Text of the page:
Just to break my own fall.

In July 2002, my South Carolinian friend broke up with Ben Affleck. As I listened to her narrate the reasons for her decision (suddenly, he'd become a marriage-breaker; that, she could not abide), I realized that I was being given a gift: mechanisms for both entering and exiting relationships that, for whatever reason, were taking place only in my own mind. Knowing these mechanisms doesn't make them any easier to deploy, of course, particularly if one possesses a delayed-reaction heart. (Perhaps we all have these? How could I ever know?) And so it was that I careened through the rest of that calendar year deeply engrossed in what could only be called an imaginary relationship, despite some trick appearances to the contrary.

But one day in February 2003, I woke up and realized: I needed to break up with him. He needed to be gone from my life. And so I did it. It was 63˚ that day, and so brilliantly sunny, and in the middle of the afternoon, I strode out to downtown Ithaca and bought myself some gerbera daisies. I felt physically light, actually buoyant. I have some pretty clear tendencies, see: I repeatedly fall, hard, for beautiful, brilliant people who can't or won't pay attention to me, and then I do everything I can to try to get them to pay attention to me. I think of it as a flair, a real gift, for the unrequited. Someone asked me, many months ago, about the last time I'd been romanced. And I couldn't come up with an answer. Even after I thought for days I couldn't come up with an answer. It's just not the way love--or anything like it--has ever worked in my life. Every time I do this number on myself, the effort to push through from going unseen to being seen weighs on me, at first little by little, and then lots by lots. And so getting to that breaking point, that moment when I realized that I had taken on something that I didn't deserve and couldn't want, and then shrugging off all that accumulated weight of slight--it all felt so lightening and lovely.

That night, at the venerable Glenwood Pines, a man waiting behind my friends and me said, "One of you smells wonderful." We looked at each other and cocked our eyebrows, trying to keep from laughing out loud at this hammy guy. But secretly, I was pretty sure it was me he smelled, and that what I was radiating was something like relief, and glory.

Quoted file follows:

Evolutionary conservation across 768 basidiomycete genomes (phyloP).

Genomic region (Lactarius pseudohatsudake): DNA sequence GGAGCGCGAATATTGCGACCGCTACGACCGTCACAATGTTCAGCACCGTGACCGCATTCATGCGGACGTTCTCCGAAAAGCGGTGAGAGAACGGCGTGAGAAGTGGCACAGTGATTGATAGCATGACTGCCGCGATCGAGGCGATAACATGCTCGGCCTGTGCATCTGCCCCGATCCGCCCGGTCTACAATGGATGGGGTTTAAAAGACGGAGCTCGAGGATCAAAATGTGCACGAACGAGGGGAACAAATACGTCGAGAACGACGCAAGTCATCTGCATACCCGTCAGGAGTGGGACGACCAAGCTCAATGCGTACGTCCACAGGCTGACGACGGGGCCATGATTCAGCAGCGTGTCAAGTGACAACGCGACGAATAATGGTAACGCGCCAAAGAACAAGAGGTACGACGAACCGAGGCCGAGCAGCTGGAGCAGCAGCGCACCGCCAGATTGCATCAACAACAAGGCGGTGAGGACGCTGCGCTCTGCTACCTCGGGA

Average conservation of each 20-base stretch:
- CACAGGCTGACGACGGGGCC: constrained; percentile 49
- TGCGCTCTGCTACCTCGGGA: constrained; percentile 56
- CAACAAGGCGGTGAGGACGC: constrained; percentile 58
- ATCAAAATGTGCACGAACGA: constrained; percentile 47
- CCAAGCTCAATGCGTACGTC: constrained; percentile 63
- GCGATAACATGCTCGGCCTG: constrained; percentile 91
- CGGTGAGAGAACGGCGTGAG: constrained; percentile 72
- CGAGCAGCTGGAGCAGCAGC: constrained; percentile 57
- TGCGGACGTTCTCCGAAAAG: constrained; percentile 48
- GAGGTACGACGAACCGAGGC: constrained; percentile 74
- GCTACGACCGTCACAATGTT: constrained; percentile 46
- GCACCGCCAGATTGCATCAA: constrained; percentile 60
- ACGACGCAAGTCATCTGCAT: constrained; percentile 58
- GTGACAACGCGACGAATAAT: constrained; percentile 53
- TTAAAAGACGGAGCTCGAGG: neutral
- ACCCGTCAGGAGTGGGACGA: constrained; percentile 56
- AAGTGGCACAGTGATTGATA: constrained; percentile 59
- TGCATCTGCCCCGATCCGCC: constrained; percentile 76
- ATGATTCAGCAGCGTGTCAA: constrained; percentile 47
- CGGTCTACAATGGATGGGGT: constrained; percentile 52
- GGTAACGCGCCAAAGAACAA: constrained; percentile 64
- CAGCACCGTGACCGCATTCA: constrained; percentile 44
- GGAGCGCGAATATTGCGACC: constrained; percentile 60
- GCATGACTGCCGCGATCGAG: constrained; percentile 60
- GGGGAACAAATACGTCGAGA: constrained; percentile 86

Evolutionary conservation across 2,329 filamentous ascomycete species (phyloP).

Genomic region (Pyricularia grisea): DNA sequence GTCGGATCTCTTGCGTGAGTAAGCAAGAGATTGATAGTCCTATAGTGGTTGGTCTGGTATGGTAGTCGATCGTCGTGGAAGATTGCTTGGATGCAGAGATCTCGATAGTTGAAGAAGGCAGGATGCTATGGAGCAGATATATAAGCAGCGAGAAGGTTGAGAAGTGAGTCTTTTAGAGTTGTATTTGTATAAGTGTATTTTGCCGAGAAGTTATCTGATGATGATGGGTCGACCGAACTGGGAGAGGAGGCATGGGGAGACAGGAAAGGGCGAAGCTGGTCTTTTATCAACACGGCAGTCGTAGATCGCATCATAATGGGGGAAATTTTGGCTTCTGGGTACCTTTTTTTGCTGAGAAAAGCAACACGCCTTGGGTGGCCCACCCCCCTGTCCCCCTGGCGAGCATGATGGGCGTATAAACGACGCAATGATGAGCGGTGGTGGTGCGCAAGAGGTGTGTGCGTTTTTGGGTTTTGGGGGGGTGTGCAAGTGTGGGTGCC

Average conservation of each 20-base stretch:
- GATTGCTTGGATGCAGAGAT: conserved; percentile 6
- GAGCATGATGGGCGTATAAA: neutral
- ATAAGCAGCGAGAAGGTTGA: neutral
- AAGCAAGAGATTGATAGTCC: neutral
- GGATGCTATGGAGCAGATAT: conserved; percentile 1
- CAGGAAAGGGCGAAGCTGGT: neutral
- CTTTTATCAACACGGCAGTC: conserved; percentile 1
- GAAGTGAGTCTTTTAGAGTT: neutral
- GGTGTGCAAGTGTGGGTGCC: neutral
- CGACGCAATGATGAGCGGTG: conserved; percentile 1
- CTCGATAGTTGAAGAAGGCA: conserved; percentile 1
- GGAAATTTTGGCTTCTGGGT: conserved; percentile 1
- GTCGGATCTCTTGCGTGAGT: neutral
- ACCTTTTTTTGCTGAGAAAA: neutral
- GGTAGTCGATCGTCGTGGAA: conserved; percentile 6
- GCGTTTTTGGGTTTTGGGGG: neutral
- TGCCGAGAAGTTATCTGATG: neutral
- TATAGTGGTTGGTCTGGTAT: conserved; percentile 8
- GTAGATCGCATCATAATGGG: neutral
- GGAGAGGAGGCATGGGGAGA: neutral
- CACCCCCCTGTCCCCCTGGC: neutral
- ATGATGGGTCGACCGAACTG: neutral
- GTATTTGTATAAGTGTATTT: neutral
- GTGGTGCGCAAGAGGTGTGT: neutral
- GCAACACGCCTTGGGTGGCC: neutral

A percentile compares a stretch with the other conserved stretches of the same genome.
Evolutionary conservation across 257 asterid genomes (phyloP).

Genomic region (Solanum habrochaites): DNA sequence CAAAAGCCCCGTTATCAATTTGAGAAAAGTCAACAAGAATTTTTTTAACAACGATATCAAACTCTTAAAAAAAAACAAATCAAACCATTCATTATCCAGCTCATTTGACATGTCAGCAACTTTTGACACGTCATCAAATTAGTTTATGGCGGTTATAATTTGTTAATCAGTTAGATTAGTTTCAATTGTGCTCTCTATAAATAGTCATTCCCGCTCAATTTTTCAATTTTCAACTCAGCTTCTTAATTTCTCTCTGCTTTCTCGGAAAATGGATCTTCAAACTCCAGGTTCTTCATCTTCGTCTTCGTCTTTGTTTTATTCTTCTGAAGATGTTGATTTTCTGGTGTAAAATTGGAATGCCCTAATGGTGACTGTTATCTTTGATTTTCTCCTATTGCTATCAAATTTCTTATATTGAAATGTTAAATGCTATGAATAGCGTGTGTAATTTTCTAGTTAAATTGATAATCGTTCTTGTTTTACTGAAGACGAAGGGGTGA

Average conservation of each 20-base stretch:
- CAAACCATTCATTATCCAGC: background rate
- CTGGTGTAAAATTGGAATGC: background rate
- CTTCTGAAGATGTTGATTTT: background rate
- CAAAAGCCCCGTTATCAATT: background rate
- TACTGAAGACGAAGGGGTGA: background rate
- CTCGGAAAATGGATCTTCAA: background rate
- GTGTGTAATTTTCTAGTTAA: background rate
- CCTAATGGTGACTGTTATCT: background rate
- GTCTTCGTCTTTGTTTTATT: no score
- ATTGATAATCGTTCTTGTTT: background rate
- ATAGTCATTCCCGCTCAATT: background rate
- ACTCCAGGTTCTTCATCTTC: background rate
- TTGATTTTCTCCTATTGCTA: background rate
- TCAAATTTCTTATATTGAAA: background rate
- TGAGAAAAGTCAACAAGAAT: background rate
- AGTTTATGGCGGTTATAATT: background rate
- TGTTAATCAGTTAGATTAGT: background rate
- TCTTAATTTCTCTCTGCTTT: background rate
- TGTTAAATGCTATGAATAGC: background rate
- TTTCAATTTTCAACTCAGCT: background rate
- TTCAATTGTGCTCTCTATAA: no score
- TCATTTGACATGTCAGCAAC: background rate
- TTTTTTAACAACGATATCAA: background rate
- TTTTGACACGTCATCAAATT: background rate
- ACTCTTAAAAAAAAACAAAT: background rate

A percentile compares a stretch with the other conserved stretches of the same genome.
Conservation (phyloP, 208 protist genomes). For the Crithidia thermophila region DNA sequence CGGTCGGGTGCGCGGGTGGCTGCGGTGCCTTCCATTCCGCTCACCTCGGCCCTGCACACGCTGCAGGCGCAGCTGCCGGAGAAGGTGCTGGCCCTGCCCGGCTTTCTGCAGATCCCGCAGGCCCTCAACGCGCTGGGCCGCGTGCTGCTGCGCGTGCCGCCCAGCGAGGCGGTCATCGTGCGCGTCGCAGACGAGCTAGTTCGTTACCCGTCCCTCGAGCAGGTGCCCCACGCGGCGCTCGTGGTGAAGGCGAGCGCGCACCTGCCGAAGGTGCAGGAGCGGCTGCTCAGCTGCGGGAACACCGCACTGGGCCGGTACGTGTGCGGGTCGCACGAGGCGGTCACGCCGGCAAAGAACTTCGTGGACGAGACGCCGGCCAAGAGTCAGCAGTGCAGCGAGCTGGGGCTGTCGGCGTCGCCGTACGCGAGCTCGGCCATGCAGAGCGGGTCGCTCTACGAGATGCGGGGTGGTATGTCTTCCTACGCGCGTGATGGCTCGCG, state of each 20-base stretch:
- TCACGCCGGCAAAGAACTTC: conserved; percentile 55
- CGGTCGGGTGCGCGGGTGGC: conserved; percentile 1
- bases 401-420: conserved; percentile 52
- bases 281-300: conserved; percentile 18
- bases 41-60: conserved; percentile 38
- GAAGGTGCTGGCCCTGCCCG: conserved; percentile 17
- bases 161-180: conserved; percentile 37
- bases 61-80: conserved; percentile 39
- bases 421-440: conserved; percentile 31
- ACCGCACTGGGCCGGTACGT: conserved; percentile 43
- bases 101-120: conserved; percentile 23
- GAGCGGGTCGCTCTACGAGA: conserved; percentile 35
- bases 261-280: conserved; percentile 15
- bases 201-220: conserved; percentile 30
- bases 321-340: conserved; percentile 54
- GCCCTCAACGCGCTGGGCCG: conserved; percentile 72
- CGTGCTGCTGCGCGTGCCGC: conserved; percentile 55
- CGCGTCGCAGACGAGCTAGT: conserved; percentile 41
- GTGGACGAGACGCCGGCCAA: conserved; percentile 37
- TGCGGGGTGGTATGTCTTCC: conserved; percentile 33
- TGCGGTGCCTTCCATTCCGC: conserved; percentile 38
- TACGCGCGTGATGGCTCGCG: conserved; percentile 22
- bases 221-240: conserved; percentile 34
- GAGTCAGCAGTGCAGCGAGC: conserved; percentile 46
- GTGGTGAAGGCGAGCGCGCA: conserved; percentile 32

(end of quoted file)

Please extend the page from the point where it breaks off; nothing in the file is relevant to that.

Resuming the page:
(Of course, it was later that night that the person I'd just dumped finally got around to asking me out (kind of), thereby reinforcing the wrong part of the lesson I'd just taught myself. Let's leave that aside for now.)

Over the intervening years, I've had a number of imaginary relationships--with a small college (not my current, I should add), with a famous novelist, with a sketch comedian. They've never been particularly serious or difficult to leave. When things are serious, possibly even life-changingly serious, it's harder to deploy the imaginary break-up. But it can be done.

This morning, I woke up to the sound of a car being pounded to death by fraternity brothers in a parking lot near my house; they worked on demolishing that car for the better part of the day. And then I looked up my horoscope. Now, I have a mostly joking relationship to horoscopes--far less serious a one than to bibliomancy, for instance, or to Signs in general--but I will still check them when they're around, and one shows up in my e-mail each morning. Today's (edited very slightly) reads:

It's frustrating to have a vision of what could be, only to have someone veto the whole enterprise. But what can you do? A lot more than you initially realized, it turns out. Keep refining your plans.
I thought I understood what this piece was saying, and it was perplexing to the point of real frustration. But suddenly, late in the day, I realized that I'd been reading it inside-out. When the right reading kicked in, I celebrated by putting on my Superhero necklace and going out for saag paneer with my excellent friends, at Mount Vernon's glorious new Indian restaurant. (I could just as easily have put on the silver Rebecca Haas necklace I usually wear. A few times since I bought it for myself as a birthday present last spring, my mother--knowing that my jewelry generally has some kind of significance--has asked me what that silver circle sitting over the pulse in my throat's hollow means. I haven't been able to respond adequately, much less eloquently, on any of these occasions. But here it is, as closely as I can get it: I'm wearing it for openness, generosity, wholeness, and clarity, without which four things I'm not anywhere.) (But tonight, I forewent serious meaning for the glitter of green facets. And while no one told me I smelled wonderful, my excellent friend did say, "You look so nice!" "Laundry night," I told her. I'm not one to tell an untruth.)

Lately, I've been listening to Regina Spektor. It's not often (or ever?) that I send you to YouTube from here, but tonight I will: try her out with "Samson" and "Fidelity," both of which have terrific videos (the latter, in particular, hearkens back to an earlier age of video narrative and joins my list of favorite happy-ending videos). It's "Fidelity" that I'm house-dancing to this evening. "Suppose I never ever saw you," Spektor sings in the second verse. "Suppose you never ever called. Suppose I kept on singing love songs, just to break my own fall." Well, suppose indeed. I'm keeping on with the singing. I've got this voice, see, and you'd better believe I'm refining my plans.